I finally completed Tullio Kezich's Federico Fellini: His Life and Work. I'm not big into biographies. I believe the only ones I have read as an adult are David Maraniss's Clemente (the definitive work on the great Pittsburgh Pirates right fielder) and Terry Teachout's The Skeptic: A Life of H.L. Mencken (as I think I have said before on this blog, I find it more interesting to read about Mencken than to read Mencken). Even though I inched through this book at a snails pace I really did enjoy it.
The book is written in a casual style and it is obvious from the start that Kezich, an Italian film critic and close friend of Fellini's, adored his subject. While such adoration can be problematic from a credibility standpoint, I found the loving tribute appropriate given Fellini's standing in Italy, his ebullient personality and the fact that he was a cartoonist and filmmaker, not a head of state or labor organizer or guerrilla rebel, or some other position in the world where sympathy regarding private dealings could actually have important ramifications. Here the biggest show of sympathy for the subject comes in the form of Kezich's disinterest in ever exploring the many, many, many affairs of Federico Fellini. Really, too many to count. We gracefully dance around his extramaritals and I, for one, was thankful for that. Which is not to say that I wish to remain entirely ignorant about his infidelities, but rather that an extended examination of those antics would not be germane to discussion of Fellini's movies, which, as it is penned by a film critic, is the book's raison d'être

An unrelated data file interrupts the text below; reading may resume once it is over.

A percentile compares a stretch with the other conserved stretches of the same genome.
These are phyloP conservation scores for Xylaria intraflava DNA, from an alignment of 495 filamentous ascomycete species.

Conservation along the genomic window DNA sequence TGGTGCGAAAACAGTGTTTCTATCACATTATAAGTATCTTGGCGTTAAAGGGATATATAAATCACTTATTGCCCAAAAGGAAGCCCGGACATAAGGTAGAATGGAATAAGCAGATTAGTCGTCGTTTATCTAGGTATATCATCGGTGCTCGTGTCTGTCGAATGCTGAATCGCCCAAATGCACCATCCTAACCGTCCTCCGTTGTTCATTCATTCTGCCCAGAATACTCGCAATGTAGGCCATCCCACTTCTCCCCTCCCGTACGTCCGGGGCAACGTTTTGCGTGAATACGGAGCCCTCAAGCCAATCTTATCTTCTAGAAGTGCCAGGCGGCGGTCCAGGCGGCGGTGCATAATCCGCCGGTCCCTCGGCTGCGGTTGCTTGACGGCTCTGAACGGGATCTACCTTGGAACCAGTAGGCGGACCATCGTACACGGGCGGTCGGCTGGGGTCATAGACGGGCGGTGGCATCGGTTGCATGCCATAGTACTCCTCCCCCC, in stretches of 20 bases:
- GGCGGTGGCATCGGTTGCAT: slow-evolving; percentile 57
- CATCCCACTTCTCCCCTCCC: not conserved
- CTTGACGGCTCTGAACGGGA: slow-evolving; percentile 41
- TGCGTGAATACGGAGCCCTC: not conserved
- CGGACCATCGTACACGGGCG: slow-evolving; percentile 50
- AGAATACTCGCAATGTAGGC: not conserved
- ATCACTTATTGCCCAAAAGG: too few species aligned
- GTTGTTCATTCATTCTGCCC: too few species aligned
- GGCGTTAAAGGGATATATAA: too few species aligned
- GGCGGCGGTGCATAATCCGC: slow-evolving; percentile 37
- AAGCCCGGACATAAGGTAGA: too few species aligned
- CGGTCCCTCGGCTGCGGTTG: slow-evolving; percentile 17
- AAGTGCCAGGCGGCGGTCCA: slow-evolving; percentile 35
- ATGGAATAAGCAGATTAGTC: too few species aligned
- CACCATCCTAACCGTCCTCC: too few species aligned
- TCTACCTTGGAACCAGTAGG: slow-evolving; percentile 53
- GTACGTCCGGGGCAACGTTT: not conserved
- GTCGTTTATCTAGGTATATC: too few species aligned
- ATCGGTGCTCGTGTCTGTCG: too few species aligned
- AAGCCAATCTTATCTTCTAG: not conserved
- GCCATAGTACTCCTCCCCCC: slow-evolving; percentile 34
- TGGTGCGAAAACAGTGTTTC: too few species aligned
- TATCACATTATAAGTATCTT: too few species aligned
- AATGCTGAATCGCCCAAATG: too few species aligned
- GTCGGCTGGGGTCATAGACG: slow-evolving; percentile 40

In discussing Fellini's professional life, which is the real meat of the book, Kezich is less cautious. One comes away with the impression that Fellini was a pain in the ass for his producers and no less tiresome for his cast members. We see a Fellini who is constantly behind schedule, constantly over budget and constantly altering the shape and scope of his films.
But the real joy for me were the anecdotes that only a close friend of Fellini's could provide. I encountered in-depth discussion of Fellini's Jungian analysis, authoritative talk regarding who some his characters were based on, and confirmation that, yes, in fact much of Fellini's work was far more autobiographical than he was ever willing to admit. Much of the book is spent on the pre-production and production of Fellini's films, far less (but still enough to satisfy) on the content and artistic merits of the finished products (a move I appreciated as there is an abundance of scholarly work and criticism that covers Fellini's entire filmography). After all, Fellini's work is available for all to see but the anecdotes regarding the constant delays and derailments with the production of his films are more elusive and that is an area where Kezich's friendship with the director allows us unique insight.
Gore Vidal in Fellini's Roma